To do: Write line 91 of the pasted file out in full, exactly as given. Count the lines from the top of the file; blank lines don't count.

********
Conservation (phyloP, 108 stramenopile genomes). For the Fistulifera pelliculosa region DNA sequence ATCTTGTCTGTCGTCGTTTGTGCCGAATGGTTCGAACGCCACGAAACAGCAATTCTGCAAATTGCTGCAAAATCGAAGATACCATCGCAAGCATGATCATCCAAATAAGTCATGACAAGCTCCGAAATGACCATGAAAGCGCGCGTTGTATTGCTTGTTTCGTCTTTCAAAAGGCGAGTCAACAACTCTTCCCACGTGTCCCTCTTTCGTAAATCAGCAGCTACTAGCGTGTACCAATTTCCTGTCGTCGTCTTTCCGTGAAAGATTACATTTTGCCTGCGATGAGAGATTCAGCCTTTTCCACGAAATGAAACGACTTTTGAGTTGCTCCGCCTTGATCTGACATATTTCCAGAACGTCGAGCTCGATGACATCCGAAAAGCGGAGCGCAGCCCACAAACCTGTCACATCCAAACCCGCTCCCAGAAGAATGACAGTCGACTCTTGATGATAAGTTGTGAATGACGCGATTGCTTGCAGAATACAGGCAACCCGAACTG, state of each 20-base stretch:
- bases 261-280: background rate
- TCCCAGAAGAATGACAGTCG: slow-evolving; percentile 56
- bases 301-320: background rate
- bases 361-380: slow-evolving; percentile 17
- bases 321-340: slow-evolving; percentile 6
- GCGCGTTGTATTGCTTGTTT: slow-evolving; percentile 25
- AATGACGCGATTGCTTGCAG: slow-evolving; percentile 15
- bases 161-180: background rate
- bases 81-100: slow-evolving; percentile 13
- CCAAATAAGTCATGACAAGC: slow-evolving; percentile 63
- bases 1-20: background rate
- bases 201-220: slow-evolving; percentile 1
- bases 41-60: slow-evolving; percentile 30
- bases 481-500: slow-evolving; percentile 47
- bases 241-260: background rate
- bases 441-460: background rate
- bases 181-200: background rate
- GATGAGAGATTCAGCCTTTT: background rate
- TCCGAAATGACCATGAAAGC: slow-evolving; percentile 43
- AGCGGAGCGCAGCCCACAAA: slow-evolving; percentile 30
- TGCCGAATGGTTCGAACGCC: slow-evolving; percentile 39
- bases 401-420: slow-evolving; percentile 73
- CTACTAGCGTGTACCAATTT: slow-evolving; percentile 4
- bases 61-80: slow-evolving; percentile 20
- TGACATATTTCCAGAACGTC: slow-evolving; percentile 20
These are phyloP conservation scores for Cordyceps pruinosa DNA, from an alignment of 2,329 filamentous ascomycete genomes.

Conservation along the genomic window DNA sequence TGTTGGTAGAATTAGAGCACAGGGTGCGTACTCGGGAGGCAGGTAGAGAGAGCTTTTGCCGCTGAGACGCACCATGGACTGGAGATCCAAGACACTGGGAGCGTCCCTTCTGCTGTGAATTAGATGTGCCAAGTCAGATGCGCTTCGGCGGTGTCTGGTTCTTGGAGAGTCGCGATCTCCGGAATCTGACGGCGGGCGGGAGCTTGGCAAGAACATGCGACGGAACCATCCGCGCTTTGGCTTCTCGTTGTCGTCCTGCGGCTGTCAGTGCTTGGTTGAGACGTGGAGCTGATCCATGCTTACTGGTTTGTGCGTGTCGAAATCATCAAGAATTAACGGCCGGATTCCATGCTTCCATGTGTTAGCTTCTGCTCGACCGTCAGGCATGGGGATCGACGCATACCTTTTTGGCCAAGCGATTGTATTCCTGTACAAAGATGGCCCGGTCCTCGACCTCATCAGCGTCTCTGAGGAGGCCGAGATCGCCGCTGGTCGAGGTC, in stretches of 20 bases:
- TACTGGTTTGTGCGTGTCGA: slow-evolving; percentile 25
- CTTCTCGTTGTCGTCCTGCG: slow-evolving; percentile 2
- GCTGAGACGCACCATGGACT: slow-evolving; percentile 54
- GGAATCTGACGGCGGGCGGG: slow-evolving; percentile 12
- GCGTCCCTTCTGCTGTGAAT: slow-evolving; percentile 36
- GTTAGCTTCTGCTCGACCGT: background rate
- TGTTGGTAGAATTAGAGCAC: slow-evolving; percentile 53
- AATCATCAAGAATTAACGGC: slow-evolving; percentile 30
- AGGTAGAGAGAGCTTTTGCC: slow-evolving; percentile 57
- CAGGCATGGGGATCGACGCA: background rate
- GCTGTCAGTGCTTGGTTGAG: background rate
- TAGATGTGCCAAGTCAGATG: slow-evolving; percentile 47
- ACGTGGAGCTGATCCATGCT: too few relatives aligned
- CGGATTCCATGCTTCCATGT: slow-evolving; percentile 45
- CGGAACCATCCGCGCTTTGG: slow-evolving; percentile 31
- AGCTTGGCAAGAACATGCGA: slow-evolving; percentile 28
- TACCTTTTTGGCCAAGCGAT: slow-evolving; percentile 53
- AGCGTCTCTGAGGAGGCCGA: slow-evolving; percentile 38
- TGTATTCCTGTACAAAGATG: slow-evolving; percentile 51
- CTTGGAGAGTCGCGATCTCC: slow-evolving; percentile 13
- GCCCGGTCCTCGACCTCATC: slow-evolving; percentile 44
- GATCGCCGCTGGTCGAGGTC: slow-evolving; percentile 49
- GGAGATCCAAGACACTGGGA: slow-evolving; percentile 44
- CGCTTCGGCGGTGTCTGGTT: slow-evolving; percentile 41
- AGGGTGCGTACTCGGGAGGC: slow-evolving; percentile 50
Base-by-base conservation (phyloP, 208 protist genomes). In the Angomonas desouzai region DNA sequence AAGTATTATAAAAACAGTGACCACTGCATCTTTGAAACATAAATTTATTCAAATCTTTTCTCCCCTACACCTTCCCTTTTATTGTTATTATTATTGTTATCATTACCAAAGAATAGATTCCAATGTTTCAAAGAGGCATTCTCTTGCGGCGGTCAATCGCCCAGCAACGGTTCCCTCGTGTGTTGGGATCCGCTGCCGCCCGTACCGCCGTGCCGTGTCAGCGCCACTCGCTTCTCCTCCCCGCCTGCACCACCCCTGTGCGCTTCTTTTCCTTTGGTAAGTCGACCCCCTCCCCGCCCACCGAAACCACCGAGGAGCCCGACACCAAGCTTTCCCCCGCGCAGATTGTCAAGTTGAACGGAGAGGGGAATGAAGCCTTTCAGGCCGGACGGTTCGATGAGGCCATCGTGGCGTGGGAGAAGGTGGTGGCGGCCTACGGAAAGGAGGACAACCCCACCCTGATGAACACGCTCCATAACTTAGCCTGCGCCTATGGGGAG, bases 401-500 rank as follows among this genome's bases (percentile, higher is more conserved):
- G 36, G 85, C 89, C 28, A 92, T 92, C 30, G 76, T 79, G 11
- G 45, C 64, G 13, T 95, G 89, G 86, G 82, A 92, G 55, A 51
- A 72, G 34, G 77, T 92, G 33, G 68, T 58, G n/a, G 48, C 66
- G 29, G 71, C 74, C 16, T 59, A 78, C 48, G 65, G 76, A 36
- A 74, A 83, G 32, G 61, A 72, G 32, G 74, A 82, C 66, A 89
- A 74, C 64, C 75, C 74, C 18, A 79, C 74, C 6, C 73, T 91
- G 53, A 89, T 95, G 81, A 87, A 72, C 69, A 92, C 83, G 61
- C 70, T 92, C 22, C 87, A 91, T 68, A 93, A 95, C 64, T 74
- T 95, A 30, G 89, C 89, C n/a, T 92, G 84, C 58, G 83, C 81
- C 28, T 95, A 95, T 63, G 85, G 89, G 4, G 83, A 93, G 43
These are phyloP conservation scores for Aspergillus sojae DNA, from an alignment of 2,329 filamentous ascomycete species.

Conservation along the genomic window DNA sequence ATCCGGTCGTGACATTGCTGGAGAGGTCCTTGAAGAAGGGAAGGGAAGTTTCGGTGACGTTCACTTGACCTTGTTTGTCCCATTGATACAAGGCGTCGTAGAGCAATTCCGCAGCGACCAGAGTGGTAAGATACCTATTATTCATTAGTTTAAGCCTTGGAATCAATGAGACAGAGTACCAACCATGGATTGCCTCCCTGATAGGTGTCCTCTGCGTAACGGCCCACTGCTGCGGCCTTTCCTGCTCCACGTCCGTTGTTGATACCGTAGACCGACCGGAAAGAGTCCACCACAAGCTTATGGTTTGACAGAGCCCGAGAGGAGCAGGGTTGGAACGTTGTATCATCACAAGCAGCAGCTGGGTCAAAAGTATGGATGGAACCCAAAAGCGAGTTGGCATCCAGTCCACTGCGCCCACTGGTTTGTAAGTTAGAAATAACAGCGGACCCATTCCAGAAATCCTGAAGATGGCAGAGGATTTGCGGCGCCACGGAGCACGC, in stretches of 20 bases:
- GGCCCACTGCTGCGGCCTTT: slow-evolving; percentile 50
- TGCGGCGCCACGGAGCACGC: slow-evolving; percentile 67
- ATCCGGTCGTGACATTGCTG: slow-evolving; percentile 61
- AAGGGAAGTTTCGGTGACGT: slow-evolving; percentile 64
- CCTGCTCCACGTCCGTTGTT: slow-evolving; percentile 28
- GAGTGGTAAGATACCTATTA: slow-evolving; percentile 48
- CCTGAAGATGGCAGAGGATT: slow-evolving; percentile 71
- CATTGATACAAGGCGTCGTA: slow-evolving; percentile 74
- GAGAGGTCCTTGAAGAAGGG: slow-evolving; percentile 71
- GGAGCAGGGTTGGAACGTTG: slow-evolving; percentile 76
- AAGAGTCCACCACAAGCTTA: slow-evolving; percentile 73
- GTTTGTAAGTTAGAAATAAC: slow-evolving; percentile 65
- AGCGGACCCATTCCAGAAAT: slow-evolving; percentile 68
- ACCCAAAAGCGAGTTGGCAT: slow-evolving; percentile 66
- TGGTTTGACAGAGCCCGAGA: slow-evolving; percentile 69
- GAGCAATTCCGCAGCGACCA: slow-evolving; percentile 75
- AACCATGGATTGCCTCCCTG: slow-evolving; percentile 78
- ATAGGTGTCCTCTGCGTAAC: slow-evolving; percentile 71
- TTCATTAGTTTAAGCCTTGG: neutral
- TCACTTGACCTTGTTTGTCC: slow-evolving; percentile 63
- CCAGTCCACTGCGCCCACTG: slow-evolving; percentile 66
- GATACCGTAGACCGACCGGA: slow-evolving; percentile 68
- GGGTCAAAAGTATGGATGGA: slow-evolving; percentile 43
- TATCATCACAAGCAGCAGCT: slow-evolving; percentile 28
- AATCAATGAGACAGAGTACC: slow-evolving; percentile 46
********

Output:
- AATCAATGAGACAGAGTACC: slow-evolving; percentile 46